OTTAWA — The department that oversees the federal social safety net has quietly started testing artificial-intelligence systems that could one day make it faster and easier to get answers about benefits and services.
A small team inside Employment and Social Development Canada is experimenting with ways to simplify navigating one of the largest service organizations in the country, handling public pensions, employment insurance, family benefits and disability supports. The department has a mix of offices, call centres and correspondence centres.
It’s hoping to have people directly interact with bots instead of humans, including in online chats for people seeking information about government programs.
An early draft of the department’s artificial-intelligence strategy, obtained by The Canadian Press under access-to-information laws, suggests the risks of chatbots, in particular, include “providing incorrect information to Canadians,” “producing incoherent content,” “or the reproduction of undesirable behaviour.”
The worst-case scenario? Internally, a chatbot could tell an employee to “explore a ‘catastrophic’ action” — think a Terminator-like order to kill all humans — while externally a bot could start replicating hate speech. A Microsoft-created Twitter bot did that three years ago after interacting with enough users and “learning” to mimic things they wrote. The decline was driven by people deliberately messing with the bot but it took only one day.
The strategy notes that ESDC needs to manage legal risks, ethical questions and logistical issues, not to mention “public perception” — and rapid technological advances that mean “the answers to these risks are moving targets.”
“We have a higher standard. We must meet a higher standard. Like it or not, I can decide not to go buy stuff (at one store) and go (to another). That’s not an option with government,” Sandy Kyriakatos, the department’s chief data officer, said in a recent interview.
On Monday, the government set the ground rules for how departments and agencies can use artificial intelligence to make decisions about benefits and services, or finding new uses for the technology for long-term projects like preserving and teaching Indigenous languages.
Talking at a conference of government workers Monday morning — hours before she resigned from cabinet — Treasury Board President Jane Philpott said anyone who thinks the era of artificial intelligence is just on the horizon is mistaken and Canadians are ready to get answers from machines about government services.
“When people go online and do their Christmas shopping, AI is influencing how they do their Christmas shopping,” she said after her morning talk. “We in government want to make sure we take advantage of the same kinds of tools to provide good services for people, but be extremely open in how it’s done.”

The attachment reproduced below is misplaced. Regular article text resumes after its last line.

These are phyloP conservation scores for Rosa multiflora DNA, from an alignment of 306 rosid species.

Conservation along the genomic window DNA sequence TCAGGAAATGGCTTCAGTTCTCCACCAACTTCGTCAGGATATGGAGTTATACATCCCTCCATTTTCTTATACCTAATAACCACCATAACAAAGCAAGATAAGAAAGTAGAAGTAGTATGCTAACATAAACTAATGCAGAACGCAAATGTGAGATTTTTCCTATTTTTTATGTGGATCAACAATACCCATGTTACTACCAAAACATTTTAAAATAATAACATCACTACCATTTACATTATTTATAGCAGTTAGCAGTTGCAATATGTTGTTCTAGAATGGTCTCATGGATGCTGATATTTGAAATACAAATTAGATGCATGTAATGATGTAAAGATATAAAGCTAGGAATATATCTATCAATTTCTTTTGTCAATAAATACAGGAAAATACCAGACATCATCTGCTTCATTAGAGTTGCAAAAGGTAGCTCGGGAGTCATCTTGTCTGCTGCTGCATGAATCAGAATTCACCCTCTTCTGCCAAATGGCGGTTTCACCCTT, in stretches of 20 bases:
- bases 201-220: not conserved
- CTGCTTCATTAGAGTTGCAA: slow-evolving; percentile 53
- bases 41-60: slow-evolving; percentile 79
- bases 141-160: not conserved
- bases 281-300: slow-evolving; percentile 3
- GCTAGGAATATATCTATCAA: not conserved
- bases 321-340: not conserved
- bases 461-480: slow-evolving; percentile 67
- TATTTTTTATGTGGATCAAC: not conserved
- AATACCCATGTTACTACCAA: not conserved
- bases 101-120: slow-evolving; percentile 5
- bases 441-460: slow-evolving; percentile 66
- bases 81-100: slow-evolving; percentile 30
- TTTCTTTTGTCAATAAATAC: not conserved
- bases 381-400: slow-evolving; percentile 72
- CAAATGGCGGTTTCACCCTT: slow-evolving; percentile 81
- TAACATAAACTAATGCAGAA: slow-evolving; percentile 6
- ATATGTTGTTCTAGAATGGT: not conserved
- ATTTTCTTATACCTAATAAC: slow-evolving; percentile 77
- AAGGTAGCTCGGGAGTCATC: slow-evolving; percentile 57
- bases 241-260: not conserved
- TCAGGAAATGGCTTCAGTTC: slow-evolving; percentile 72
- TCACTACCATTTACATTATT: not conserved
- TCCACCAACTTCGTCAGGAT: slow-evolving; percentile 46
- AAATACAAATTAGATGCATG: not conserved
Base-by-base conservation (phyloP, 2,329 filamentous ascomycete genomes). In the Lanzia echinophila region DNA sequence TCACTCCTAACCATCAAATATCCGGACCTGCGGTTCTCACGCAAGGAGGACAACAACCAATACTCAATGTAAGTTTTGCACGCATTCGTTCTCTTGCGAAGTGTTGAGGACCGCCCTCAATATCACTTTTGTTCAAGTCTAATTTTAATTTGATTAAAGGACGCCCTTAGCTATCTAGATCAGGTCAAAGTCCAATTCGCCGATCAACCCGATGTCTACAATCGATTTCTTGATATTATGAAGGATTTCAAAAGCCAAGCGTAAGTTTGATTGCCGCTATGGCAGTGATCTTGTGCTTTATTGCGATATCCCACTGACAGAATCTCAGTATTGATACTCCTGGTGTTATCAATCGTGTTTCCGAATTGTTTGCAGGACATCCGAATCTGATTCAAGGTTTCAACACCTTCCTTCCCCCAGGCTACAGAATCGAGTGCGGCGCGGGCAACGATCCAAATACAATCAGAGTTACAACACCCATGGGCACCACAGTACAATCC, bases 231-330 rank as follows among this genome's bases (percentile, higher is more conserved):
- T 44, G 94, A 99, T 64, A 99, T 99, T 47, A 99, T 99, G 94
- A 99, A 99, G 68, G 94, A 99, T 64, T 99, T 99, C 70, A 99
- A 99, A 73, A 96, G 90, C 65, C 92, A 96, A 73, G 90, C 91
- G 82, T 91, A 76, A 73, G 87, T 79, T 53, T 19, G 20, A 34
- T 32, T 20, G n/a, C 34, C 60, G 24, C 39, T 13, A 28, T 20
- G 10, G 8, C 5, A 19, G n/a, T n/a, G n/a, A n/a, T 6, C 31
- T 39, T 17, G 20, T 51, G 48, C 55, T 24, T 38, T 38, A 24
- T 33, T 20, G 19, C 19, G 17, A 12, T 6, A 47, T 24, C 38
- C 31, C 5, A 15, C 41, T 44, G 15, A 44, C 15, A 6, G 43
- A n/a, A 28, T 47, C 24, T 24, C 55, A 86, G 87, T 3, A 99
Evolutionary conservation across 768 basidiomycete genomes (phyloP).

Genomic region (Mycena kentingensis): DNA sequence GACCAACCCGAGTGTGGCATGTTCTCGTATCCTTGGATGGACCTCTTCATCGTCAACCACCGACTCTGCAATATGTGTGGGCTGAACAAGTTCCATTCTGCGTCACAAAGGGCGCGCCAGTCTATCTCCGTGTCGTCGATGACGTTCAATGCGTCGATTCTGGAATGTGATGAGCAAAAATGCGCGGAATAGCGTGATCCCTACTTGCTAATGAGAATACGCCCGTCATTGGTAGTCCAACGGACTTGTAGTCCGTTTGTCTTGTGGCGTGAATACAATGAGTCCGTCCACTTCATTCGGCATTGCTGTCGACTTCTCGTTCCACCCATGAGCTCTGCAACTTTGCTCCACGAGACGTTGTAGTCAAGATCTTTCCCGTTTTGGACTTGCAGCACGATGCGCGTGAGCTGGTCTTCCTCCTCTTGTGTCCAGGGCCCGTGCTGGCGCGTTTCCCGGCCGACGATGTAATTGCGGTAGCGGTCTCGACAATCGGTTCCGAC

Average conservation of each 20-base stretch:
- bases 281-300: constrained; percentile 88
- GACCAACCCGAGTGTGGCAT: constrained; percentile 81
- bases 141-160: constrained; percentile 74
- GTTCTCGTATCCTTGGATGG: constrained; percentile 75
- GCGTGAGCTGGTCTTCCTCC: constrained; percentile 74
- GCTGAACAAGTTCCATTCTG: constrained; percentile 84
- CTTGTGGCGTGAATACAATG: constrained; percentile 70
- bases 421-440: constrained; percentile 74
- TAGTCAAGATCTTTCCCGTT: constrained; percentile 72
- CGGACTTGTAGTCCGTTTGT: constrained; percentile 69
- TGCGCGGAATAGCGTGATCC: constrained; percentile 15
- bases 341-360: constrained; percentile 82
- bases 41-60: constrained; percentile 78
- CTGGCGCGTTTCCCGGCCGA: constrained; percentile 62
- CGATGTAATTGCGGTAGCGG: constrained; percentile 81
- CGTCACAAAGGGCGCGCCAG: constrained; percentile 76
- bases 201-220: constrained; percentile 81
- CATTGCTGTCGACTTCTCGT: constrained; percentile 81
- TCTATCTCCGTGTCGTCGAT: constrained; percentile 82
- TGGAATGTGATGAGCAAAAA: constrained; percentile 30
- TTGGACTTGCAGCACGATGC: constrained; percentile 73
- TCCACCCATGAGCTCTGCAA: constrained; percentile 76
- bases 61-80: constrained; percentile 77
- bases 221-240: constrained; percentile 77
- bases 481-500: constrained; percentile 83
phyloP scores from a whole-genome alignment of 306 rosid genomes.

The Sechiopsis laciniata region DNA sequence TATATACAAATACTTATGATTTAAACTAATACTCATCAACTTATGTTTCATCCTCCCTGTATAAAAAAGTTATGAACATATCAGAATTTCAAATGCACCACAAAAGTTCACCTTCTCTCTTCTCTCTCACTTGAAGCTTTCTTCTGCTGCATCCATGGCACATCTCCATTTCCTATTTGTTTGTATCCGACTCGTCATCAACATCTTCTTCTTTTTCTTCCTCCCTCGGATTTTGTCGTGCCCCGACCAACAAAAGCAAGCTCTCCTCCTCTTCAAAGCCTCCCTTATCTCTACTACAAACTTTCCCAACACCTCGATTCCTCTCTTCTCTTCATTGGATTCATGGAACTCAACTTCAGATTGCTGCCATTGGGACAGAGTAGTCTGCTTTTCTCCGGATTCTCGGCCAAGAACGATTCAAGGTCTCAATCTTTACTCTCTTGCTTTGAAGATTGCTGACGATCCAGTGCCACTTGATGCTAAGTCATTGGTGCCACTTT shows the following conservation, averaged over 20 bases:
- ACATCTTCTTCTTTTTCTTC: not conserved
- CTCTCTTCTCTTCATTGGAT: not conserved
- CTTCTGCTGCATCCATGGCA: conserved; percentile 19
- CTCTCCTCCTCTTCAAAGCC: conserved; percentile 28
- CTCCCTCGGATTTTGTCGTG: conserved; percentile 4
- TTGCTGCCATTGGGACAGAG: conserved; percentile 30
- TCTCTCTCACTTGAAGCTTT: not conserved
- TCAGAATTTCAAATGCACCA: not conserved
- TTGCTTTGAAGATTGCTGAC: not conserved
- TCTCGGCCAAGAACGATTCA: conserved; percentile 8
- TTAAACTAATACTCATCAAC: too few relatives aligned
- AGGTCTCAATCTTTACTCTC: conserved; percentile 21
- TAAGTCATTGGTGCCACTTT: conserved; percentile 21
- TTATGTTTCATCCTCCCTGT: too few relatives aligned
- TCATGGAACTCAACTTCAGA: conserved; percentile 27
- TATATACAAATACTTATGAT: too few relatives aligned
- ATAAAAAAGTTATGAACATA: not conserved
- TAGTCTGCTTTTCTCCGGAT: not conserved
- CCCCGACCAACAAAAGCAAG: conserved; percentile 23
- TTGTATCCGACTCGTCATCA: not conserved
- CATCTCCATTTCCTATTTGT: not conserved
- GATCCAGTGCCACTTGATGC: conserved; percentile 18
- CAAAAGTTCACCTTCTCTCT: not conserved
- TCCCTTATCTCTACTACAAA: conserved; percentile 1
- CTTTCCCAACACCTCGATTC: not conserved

In setting new rules, Philpott said departments will have to be able to explain why a decision was made on a particular file, beyond saying it was up to a computer. Human beings won’t be eliminated from the process entirely, Philpott said, and will make sure decisions spewed out by machines are fair, consistent and just.
At ESDC, Kyriakatos’s team has started small by trying to create services used by government employees themselves, so they can be tested carefully before going to the public. The first test targets new hires with a chatbot that offers help with questions about working at the sprawling department.
Her team also considered whether virtual-assistant bots could automate some tasks, “freeing up time for higher value work,” and continue to learn to see what works, what doesn’t and how services can be improved.
There has also been outreach to, as the strategy says, demystify AI for the department, considering the anxiety some workers feel about the potential for being replaced by a machine. Kyriakatos said department workers who deal with her team have become more data-literate and “aware of what AI can and can’t do.”
“There is no plan to automate decision-making, there is no plan to put AI into people’s work,” she said.
“There is this idea, that Hollywood idea of AI, that you’re going to build the thing and suddenly it’s going to get up and do something else. That’s not how AI works. It’s very task-specific. You have to train it do something very particular and when people see how it can work, they get very excited about it.”
This article originally appeared in The Province